Pull the board out and go faster??

 

Would like to see 2 sisterships, one with board, one without.

 

I think it is a very very good design and very fast, not sure on the board. Why have wings if you were convinced of the effect of the board??

 

If it could lift to reduce surface area on the hull as a trade off, yes...but to add drag????

 

Flame away!!

 

In Wellington/NZ there are 2 Thompson 30's, one with the DSS and one without.. http://www.racetrack.org.nz/class.php?classid=76 but the T30 of course isn't designed for the DSS

 

New boat looks great, when are we going to see one in Aussie to race the other quick sportsboats!

Mr T has already drawn one for here and we have seen Brace before it went to HK

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Mr T has already drawn one for here and we have seen Brace before it went to HK

 

 

well you'd better remind him that we are happy to license the patented system, and that one of our investors is a major international lawyers company.....and if by some chance a boat gets built outside of our 28 and counting patent covered countries then the moment it arrives somewhere else that is covered it will be liable for a licence fee. Its only about the cost of a mainsail for a typical boat btw.

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well you'd better remind him that we are happy to license the patented system, and that one of our investors is a major international lawyers company.....and if by some chance a boat gets built outside of our 28 and counting patent covered countries then the moment it arrives somewhere else that is covered it will be liable for a licence fee. Its only about the cost of a mainsail for a typical boat btw.

 

I think you know him better than me to have that conversation.... FTR he dropped the wingy idea....didn't like it apparently.

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Start of the Bol d'Or - dead downhill, bit of breeze - ourselves and the 36' trapeze/canter Full pelt bolted off the line at 15+ and were a mile clear of the fleet in 10 minutes - and crossing gybes with some of the cats that started 300m in front of the mono fleet....they were a bit confused to see us in 'their' water :)

 

Very interesting boat, and its good to see something different that may just move the game along.

 

i havent been able to find result - how did you get on in the Bol d'Or?

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Start of the Bol d'Or - dead downhill, bit of breeze - ourselves and the 36' trapeze/canter Full pelt bolted off the line at 15+ and were a mile clear of the fleet in 10 minutes - and crossing gybes with some of the cats that started 300m in front of the mono fleet....they were a bit confused to see us in 'their' water :)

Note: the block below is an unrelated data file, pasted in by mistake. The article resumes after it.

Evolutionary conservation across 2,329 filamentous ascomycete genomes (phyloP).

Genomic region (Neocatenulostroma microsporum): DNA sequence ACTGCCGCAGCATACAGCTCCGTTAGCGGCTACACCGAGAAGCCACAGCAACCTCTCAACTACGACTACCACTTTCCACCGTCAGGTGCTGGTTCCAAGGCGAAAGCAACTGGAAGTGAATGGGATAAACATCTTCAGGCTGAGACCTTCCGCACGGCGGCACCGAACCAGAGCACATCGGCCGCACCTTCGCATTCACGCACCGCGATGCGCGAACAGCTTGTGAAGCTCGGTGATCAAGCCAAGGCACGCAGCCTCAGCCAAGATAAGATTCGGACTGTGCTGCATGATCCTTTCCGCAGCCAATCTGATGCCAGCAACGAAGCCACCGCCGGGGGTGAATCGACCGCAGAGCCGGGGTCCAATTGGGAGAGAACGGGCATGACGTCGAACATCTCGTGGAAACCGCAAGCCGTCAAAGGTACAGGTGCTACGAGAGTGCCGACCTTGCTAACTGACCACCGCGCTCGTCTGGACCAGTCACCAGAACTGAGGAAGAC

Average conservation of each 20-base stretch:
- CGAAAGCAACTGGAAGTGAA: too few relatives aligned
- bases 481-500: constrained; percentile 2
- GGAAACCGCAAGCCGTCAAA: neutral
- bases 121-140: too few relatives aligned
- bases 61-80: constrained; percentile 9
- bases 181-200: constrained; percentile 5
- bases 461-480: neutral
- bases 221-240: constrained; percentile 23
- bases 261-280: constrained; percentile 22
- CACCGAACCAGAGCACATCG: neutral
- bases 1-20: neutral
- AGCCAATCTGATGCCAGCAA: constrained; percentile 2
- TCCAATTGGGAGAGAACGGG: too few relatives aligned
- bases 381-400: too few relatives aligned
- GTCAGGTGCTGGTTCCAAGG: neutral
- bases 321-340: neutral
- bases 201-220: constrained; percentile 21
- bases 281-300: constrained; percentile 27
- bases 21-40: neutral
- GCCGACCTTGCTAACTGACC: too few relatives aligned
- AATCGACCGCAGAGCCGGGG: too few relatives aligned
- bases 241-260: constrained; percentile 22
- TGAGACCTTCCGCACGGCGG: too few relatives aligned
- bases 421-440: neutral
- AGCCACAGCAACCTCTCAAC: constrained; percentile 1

Very interesting boat, and its good to see something different that may just move the game along.

 

i havent been able to find result - how did you get on in the Bol d'Or?

 

Bit epic! Start was great - legged it off into the distance and then the wind did its usual crap out for the leg from Petit Lac and up past Evian. Didn't seem to be going that well along there but figured maybe just rig height v the bigger boats like the Psaros 40's and Libera that crawled up and past.

By the time we got up to beating up the cliffs on the French side though we started really feeling something wrong - opened up the wetbox ( has the roller drive in it ) and then found that one of the access covers forward wasn't on properly....so the front of the bus had been filling steadily up with the water. Bollocks. Managed to get some of it out but by the time we got to baling it out properly next day we reckoned had about 350 kgs of the lake along for the ride.....and thats not quick! Add in some monster clumps of week we must have picked up in the last few miles and we had a lot of hard work for no result. Reckon that 20 boats passed us in the last 10 miles which was painful but nothing we could do about it.

 

Still - good news was that the rig stood up to it all OK, broke nothing, we know we've got great all-round pace, but must add some draining facilities!! And better hatch covers too....have to come back next year and have another crack at it.

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not convinced, stability from wing and then parasitic drag from an induced angle of attack in the water.

Pull the board out and go faster??

 

Would like to see 2 sisterships, one with board, one without.

 

I think it is a very very good design and very fast, not sure on the board. Why have wings if you were convinced of the effect of the board??

 

If it could lift to reduce surface area on the hull as a trade off, yes...but to add drag????

 

Flame away!!

 

In Wellington/NZ there are 2 Thompson 30's, one with the DSS and one without.. http://www.racetrack.org.nz/class.php?classid=76 but the T30 of course isn't designed for the DSS

 

New boat looks great, when are we going to see one in Aussie to race the other quick sportsboats!

Mr T has already drawn one for here and we have seen Brace before it went to HK

 

The Brace only did one race tho hey, and haven't seen any results from HK for awhile, looked a bit inconsistent - some good and some bad results. Maybe Gybeset can decode some!